By Paul Rincon
BBC News Science reporter, in Birmingham
A new generation of ground-based telescopes could be up to 10 times the size of existing instruments and have vision 40 times as sharp as the Hubble space telescope.
Controlling mirrors so big is technically very challenging
Astronomers have been hailing the plans, as a European project to build an Extremely Large Telescope (ELT) enters a design testing phase.
An ELT is vital if the pace of astronomical breakthroughs is to continue, say experts.
The plans were outlined at the UK National Astronomy Meeting in Birmingham.
Concepts for ELTs include the Thirty Meter Telescope (TMT) being considered by the US and Canada; and the Euro50 and Overwhelmingly Large Telescope (Owl) proposals put forward by Europe. The size of any European telescope has not yet been set.
But the European Southern Observatory's Owl concept could be by far the largest telescope ever built, with a spherical primary mirror that could stretch up to 100m across.
The diameter of a telescope is its key performance characteristic, because larger mirrors collect more light to concentrate in images.
ELTs would incorporate adaptive optics, a computer controlled system that deforms the mirror to adjust for the atmospheric turbulence that distorts light waves coming into the telescope.
One of the most exciting areas in which ELTs are certain to have a major impact is the search for Earth-like planets and by extension extra-terrestrial life.
Astronomers have already detected about 150 planets orbiting other stars using indirect methods, such as the so called "wobble effect" in which the presence of the target world is inferred from the gravitational influence it has on its parent star.
More recently, groups have released images which they claim show distant worlds in other Solar Systems directly. Many astronomers are unconvinced - but, even so, all of these exoplanets so far detected are unlikely to be much like our own.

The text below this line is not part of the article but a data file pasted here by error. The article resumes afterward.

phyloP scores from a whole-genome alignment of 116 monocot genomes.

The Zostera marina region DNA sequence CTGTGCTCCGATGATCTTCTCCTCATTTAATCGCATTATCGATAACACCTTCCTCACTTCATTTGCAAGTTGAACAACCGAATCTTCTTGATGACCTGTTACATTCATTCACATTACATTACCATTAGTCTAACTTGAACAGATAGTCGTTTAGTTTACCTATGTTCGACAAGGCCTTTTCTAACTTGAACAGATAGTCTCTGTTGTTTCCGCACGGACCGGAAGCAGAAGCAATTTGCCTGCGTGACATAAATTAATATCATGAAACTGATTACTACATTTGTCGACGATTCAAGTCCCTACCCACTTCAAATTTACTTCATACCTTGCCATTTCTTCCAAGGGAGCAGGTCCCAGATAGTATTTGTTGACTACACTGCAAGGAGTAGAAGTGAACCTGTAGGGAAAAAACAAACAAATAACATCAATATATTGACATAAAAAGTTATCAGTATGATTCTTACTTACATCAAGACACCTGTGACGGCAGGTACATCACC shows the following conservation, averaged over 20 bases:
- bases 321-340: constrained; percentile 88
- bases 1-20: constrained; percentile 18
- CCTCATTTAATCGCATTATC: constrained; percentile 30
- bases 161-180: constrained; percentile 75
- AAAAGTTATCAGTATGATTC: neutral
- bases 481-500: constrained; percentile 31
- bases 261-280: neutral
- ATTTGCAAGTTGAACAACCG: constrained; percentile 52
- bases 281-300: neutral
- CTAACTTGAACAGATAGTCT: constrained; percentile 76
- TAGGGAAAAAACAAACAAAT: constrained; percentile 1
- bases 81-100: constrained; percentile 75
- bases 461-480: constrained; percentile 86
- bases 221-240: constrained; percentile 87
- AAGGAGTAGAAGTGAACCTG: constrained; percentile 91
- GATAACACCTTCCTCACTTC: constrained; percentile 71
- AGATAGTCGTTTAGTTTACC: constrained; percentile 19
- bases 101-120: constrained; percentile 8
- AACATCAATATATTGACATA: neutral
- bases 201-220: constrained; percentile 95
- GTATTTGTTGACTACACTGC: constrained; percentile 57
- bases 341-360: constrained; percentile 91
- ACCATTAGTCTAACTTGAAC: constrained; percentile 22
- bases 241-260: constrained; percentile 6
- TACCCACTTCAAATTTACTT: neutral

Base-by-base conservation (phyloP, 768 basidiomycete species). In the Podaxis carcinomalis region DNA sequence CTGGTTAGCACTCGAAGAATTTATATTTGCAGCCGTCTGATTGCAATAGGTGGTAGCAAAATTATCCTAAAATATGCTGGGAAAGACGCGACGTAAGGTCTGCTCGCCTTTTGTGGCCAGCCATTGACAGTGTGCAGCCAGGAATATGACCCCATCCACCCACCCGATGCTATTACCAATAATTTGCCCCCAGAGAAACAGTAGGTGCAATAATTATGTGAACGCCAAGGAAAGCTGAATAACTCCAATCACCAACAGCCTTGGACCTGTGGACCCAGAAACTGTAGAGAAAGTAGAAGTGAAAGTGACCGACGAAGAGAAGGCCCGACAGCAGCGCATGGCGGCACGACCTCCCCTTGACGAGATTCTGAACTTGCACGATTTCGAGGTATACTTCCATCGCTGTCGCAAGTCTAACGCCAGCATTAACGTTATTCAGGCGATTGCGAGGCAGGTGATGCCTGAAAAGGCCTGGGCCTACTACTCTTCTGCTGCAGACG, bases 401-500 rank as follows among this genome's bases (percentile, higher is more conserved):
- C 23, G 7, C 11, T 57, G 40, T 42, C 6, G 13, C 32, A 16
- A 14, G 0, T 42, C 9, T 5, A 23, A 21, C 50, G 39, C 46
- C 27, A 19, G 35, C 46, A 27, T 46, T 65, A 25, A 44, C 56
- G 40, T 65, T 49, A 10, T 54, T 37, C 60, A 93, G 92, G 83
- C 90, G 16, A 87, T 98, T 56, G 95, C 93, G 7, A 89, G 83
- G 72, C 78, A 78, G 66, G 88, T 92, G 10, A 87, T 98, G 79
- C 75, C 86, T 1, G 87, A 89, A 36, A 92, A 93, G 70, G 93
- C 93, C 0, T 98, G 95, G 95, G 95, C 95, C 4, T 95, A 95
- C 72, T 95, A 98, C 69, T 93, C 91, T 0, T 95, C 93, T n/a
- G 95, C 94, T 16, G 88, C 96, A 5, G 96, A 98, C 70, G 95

"The candidate exoplanets which we have images for are probably going to be young, giant planets which are nothing like what we have in the Solar System," said Dr Isobel Hook, an ELT project scientist from the University of Oxford, UK.
"If you want to be able to study a mature planet which is not emitting its own light anymore, you need to cope with a much larger contrast between the bright star and the faint planet.
"For that, you need a much bigger telescope," she told the BBC News website.
ELTs could study the chemical composition of Earth-like planets, detecting the presence of liquid water, oxygen or methane.
Telescopes this powerful might even be able to detect vegetation on a distant planet, by looking at a characteristic spectral signature from chlorophyll, the key pigment involved in photosynthesis.
The "quantum leap" in performance possible with ELTs will also help astronomers gain a better understanding of galaxies and when their stars formed, and answer the many outstanding questions about the nature of mysterious dark matter and dark energy - which forms 95% of the known Universe.
But building these gargantuan observatories poses significant technical challenges.
The scale of the projects means they have to be collaborative
"What all these projects have in common is that you can't build a mirror bigger than about 8m across in one piece," said Dr Hook.
"If you want to make something bigger than that, you have to make it from smaller pieces."
Some ELT designs involve combining several circular 8m-wide mirrors. But others, like the Owl and the Euro-50, will have mirrors constructed from many small hexagonal segments.
The Owl design uses a spherical, rather than the usual parabolic, mirror shape to cut down on cost. This means its segments can be the same shape and size and can be mass-produced.
But this also means the telescope's field does not have a focus, so the Owl requires several corrective mirrors.
The Owl concept works for a telescope of around 100m, but below the 60m mark, the Euro-50 design - with its smaller parabolic mirror - may strike a better deal between cost and performance.
The design study which is currently underway will determine which of these concepts Europe should go with.
The Royal Astronomical Society's National Astronomy Meeting has been held at the University of Birmingham.